This means that you should find ways to stay mindful of the time and how the meeting is progressing. Setting an alarm on your phone, fitness tracker or other device that you can keep on your person is one way to do this, especially if it's something that you can set to vibrate instead of ring. The vibration can serve as a warning that you only have a limited time until the meeting is supposed to end; you might set it to go off 10 minutes before the scheduled end time, for instance. Just make sure that your timer or alarm is subtle enough that it won't cause a disturbance while giving you the heads up.

Bring It All Together

There's a good chance that you covered a lot of material in your meeting. Even if everyone understood the individual points that were made, it's very important to conclude the meeting by going over what was discussed one more time. You don't have to dive deep into each point; instead, just do a quick review of the points and the general takeaway from each block of the meeting. This ensures that nothing gets lost in the conversation simply because something bigger came later.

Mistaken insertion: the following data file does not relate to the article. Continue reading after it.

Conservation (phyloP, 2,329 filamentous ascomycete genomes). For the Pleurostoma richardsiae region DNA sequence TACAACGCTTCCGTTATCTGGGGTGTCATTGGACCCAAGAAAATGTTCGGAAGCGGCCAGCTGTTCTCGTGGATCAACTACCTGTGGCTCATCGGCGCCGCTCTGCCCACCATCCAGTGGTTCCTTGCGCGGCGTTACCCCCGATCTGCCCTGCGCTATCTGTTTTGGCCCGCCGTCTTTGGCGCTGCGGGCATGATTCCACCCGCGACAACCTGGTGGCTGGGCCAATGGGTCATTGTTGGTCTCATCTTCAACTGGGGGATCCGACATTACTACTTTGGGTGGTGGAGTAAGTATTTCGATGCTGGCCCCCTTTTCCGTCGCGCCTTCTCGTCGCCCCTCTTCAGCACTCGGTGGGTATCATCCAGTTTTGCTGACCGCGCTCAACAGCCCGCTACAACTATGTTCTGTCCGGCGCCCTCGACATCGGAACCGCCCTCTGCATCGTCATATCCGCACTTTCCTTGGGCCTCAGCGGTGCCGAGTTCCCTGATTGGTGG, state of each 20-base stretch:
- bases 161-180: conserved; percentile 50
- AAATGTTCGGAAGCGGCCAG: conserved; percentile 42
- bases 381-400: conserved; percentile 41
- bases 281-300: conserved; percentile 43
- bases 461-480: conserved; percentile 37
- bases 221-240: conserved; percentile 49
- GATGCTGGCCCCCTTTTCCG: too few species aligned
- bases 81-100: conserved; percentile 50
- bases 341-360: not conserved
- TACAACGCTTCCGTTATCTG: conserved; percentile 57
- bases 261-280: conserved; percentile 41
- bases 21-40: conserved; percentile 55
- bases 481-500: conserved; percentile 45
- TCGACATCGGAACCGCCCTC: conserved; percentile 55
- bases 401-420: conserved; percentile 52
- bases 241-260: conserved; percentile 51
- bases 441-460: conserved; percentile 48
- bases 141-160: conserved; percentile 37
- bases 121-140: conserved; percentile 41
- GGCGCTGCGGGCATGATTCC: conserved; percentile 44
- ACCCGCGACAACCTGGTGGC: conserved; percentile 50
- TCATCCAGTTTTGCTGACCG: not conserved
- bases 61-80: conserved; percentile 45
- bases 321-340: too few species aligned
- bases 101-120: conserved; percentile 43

This is also a good time to ask if there are any additional questions about anything that was covered in the meeting. It's possible that someone came up with a question after the topic had moved on to another block, and if you don't give a call for additional questions then that question might go unasked. Recapping the meeting and giving a chance for additional questions and input ensures that everyone is on the same page and understands exactly what's going on.

Getting Everyone Involved

Regardless of the meeting's topic, the goal is to have everyone in attendance leaves with the same sense of purpose and understanding. To facilitate this, take a moment to recognize everyone's contributions and thank everyone for coming. You can also have a round of "next action" questions, asking everyone their thoughts on how to move forward from what was discussed. This gets everyone involved in the decision-making process and also ensures that everyone knows what should happen as a result of the meeting's discussion.

This is important, as it helps to end things on a positive note. Even a meeting where things became heated can end relatively well if you take the time to address what went wrong and make a genuine effort to let the affected parties have a voice in where things should go. Even if the answer is simply having another meeting to address the problem, ensuring that everyone has their say and understands what comes next will give you a positive way to wrap your meetings up.